Becky Skillman, the lt. governor and secretary of agriculture in Indiana, took time out recently for an exclusive discussion with Indiana Prairie Farmer. The occasion was to review her impressions of the Indiana State Department of Agriculture after five years. Skillman and Governor Mitch Daniels were instrumental in pushing legislation through the Indiana General Assembly that led to the creation of ISDA in 2005. The agency began operating in May of that year.
It's an agency which employees 54 people, with roughly half or more of those working in the Division of Soil Conservation, housed under ISDA, says Joe Kelsay, Whiteland, current director of ISDA. Twenty-two positions are housed in Indianapolis, while the rest of the positions are spread out across the state.
"One of its' biggest accomplishments is being an advocate for agriculture," Skillman says. "Before, there was no one to go to bat for agriculture at the same level as in several other departments at the state level," she explains.
"If an issue impacted agriculture, often there wasn't anyone around the table when the director of the Indiana Department of Natural Resources or the director of the Indiana Department of Environmental Management discussed it. There was no one in state government on the same plane as those directors who could represent agriculture's side of the story."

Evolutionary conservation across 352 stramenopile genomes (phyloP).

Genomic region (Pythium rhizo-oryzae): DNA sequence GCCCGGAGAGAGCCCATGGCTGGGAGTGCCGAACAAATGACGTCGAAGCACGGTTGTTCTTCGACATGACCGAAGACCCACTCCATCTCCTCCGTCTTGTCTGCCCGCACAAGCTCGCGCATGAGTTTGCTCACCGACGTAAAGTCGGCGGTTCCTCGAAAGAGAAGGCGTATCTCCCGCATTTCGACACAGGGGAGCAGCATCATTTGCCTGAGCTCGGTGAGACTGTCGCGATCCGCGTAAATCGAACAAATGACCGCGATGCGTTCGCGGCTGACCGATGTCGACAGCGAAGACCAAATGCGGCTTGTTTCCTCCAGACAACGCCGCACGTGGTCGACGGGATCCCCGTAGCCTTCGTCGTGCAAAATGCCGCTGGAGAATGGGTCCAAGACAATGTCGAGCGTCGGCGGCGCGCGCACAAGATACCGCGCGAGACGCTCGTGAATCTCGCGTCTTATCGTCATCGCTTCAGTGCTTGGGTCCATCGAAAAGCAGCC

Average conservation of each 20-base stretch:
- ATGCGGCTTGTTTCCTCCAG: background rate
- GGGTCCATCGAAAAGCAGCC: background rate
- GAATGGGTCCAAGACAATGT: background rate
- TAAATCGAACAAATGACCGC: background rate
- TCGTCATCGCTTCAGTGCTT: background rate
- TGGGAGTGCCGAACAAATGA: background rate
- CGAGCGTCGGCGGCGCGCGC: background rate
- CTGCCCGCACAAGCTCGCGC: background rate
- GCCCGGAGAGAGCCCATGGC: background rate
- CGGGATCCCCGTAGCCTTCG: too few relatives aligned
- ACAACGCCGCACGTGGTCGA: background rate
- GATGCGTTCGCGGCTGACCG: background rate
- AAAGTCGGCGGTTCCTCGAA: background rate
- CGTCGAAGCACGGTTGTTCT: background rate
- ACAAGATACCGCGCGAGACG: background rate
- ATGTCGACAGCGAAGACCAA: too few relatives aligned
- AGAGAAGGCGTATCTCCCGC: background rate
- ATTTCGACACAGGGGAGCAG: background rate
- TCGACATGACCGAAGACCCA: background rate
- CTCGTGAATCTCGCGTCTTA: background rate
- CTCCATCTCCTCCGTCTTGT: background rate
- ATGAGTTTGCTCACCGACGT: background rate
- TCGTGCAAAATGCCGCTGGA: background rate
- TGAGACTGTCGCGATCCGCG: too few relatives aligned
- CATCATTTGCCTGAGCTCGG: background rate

Now there is, and Skillman thinks it has made a big difference. If an issue involves agriculture, the industry at least has a voice at the table.
She's also proud of what ISDA has accomplished in terms of economic development. Bioenergy plants, primarily ethanol plants, were a push for ISDA in the first couple of years. The agency typically acted in an assistance role.
Biotown at Reynolds was intended to be a model other communities could follow in converting to bio-energy, she says. ISDA was heavily involved in the project in the beginning. The idea was for other communities to emulate what happened there. As far as some of the earliest steps, like installing a station with E-85 fuel, that has worked, she notes. There are now 134 communities with E-85 access. When she first drove the Tahoe Chevrolet provided her to drive in 23005, there were none.
Some of the more involved aspects of Biotown have taken longer than expected, she notes. The project still exists, but is now under local control, not ISDA control. "It's still probably the community with the highest number of flex-fuel cars per capita in the country," she says.
Look for more from this discussion tomorrow and in the December issue of Indiana Prairie Farmer.